As an extension of trying to get blog critics onside some organisations have tried to join the blogsphere, This is usually done in one of two ways.
The first technique is to post a rebuttal or correction on the offending blog. At the best you may correct serious errors and at least communicate your point of view. At worst the posing may stir further controversy and attacks. Some firms, or their PR consultants, have attempted ‘disguised’ postings whereby they try to hide their real identity. It is possible to say how often this ethically dubious and potentially illegal approach works. What is certain is that those who have been discovered doing this have usually found themselves in a worse situation than one from which they started.
The other technique is to create a corporate blog. One big advantage of a corporate blog is that it can greatly increase you search engine optimisation (SEO). However, the danger with corporate blogs is that they end up looking like a boring corporate website rather than a real, personalised blog. This is more likely to offend critics still further rather than win people over. The essence of the blogsphere is its informality, frankness and openness. Running an effective corporate blog takes time frequent updates are usually necessary-and a willingness to show the skeletons in the company’s cupboards. If you write a corporate blog you must be serious and honest about it.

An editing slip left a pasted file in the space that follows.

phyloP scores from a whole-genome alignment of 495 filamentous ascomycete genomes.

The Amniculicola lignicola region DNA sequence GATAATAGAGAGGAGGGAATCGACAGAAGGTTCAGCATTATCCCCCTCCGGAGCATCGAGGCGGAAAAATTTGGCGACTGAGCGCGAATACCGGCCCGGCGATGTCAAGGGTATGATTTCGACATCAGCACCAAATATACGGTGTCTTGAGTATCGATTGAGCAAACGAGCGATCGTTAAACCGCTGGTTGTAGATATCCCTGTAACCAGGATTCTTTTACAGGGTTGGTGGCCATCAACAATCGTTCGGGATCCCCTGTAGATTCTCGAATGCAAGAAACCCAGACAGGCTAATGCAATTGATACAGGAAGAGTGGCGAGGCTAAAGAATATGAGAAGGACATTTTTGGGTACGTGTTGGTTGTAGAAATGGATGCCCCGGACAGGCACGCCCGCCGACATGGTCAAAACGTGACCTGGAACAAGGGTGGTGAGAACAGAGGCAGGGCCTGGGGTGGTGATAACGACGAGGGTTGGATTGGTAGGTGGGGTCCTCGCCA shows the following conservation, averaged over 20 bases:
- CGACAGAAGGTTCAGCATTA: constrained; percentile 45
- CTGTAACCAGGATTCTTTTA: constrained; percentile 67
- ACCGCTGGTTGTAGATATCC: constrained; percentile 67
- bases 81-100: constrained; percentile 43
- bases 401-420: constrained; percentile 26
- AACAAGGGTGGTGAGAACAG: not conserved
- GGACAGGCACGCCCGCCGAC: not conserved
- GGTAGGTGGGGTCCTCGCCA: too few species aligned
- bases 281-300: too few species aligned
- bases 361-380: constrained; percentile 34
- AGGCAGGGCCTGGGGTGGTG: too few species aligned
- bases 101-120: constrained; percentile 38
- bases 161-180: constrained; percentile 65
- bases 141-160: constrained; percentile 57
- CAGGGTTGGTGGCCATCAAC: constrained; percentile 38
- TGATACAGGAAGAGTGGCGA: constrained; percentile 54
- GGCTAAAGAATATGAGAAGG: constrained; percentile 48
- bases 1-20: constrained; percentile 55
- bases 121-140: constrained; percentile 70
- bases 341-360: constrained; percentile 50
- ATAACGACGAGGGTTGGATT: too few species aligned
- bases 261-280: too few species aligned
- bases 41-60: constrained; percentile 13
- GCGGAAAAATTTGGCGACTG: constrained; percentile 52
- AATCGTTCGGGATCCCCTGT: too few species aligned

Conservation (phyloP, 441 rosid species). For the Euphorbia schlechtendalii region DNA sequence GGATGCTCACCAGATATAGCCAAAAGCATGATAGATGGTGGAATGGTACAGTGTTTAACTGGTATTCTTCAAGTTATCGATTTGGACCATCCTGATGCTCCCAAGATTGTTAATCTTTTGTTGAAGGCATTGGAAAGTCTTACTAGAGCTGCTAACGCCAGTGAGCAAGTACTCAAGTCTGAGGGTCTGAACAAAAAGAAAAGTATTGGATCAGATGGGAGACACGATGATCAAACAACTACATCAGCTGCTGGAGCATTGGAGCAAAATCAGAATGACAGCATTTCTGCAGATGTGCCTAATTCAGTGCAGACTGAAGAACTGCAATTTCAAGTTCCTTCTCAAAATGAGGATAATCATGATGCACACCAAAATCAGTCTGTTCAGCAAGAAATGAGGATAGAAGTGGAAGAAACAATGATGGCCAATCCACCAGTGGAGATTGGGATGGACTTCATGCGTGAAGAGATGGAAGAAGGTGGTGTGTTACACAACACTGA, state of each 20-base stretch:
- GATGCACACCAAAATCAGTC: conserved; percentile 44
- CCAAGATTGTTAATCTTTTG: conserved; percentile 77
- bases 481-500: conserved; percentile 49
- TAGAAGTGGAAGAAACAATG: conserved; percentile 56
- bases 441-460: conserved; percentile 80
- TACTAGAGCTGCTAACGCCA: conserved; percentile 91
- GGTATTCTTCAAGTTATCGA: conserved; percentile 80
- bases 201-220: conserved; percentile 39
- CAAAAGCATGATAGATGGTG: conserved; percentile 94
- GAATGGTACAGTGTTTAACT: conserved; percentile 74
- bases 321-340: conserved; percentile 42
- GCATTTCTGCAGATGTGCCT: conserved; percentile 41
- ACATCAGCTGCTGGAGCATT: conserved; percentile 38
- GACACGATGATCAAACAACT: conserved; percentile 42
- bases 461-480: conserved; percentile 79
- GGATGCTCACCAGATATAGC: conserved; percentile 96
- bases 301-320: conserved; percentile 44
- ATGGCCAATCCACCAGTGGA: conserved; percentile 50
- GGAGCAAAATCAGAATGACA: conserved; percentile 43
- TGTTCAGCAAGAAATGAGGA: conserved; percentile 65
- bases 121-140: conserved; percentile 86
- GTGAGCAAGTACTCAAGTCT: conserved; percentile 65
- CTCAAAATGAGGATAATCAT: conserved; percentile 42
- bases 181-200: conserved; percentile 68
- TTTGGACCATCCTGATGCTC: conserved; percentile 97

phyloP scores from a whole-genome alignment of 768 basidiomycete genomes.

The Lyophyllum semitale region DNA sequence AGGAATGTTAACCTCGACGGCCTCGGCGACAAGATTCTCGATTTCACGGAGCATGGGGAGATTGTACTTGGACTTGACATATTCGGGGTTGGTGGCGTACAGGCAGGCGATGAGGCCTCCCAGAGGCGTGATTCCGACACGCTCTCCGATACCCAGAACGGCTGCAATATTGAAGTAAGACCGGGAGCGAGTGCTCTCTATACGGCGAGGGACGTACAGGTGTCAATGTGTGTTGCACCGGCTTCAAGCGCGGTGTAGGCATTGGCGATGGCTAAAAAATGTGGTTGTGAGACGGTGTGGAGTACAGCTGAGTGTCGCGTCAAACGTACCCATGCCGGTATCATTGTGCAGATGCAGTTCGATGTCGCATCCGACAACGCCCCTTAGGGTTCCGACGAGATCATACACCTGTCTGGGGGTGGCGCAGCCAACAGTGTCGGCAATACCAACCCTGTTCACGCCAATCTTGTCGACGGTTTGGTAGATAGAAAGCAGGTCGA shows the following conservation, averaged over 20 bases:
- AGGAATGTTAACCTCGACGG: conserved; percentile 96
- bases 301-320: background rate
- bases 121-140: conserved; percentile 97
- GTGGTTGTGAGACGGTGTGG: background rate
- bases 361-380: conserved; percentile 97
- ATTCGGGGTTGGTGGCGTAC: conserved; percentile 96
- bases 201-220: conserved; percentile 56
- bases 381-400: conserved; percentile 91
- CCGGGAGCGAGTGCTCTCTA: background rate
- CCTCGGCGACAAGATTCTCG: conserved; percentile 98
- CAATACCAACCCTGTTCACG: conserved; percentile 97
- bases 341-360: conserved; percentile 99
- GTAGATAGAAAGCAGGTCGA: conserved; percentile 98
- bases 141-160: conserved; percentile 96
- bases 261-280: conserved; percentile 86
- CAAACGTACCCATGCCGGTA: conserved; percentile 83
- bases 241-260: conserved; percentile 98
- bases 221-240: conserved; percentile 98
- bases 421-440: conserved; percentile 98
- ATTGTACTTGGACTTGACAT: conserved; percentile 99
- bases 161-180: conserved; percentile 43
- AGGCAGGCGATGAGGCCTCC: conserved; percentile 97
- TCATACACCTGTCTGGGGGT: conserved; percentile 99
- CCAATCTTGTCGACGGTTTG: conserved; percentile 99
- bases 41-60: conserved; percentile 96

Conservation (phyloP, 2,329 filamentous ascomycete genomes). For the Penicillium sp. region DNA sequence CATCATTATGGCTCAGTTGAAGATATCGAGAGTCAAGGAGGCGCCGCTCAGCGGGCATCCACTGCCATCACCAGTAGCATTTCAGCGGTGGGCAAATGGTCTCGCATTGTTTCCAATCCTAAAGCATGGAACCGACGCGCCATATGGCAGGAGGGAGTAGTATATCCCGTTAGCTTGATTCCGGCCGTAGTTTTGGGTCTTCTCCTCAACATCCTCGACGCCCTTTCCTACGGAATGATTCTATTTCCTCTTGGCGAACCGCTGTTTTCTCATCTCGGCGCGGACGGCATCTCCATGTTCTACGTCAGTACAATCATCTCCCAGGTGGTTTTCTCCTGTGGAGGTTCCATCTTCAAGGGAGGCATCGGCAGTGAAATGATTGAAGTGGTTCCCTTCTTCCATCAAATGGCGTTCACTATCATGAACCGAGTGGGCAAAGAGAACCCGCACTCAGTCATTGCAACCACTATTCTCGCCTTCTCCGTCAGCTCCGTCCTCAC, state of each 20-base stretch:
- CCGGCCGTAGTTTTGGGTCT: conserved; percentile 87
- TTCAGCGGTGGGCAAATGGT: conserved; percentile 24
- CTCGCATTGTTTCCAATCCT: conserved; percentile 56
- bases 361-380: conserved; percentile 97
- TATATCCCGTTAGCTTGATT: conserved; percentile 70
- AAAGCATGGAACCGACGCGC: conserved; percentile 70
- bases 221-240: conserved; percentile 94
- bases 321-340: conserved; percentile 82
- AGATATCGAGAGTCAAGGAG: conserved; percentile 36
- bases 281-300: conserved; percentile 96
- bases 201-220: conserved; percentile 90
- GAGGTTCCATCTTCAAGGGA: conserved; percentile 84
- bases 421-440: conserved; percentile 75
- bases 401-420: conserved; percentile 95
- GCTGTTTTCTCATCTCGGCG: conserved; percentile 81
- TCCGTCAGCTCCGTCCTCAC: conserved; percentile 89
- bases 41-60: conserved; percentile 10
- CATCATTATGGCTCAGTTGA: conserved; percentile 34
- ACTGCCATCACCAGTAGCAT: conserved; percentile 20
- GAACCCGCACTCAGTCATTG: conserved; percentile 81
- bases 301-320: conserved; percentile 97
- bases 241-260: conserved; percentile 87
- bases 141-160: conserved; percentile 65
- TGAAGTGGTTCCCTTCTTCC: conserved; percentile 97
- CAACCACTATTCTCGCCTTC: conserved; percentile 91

As mentioned at the start, the giant American retailer WalMart ran into trouble when it emerged that a pro-Wal-Mart blog was in fact funded by ‘Working Families for Wal’Mart’ (WFWM), a front group or organisation set up to show Wal-Mart in a good light. Transparency is paramount for corporations trying to go head on with critics in cyberspace.
At their best corporate blogs can be an extension of customer service, provide consumer insights, and even open up new areas of business. At their worst they can do far more harm than good. So before creating a corporate blog make sure you have a first-rate online press office.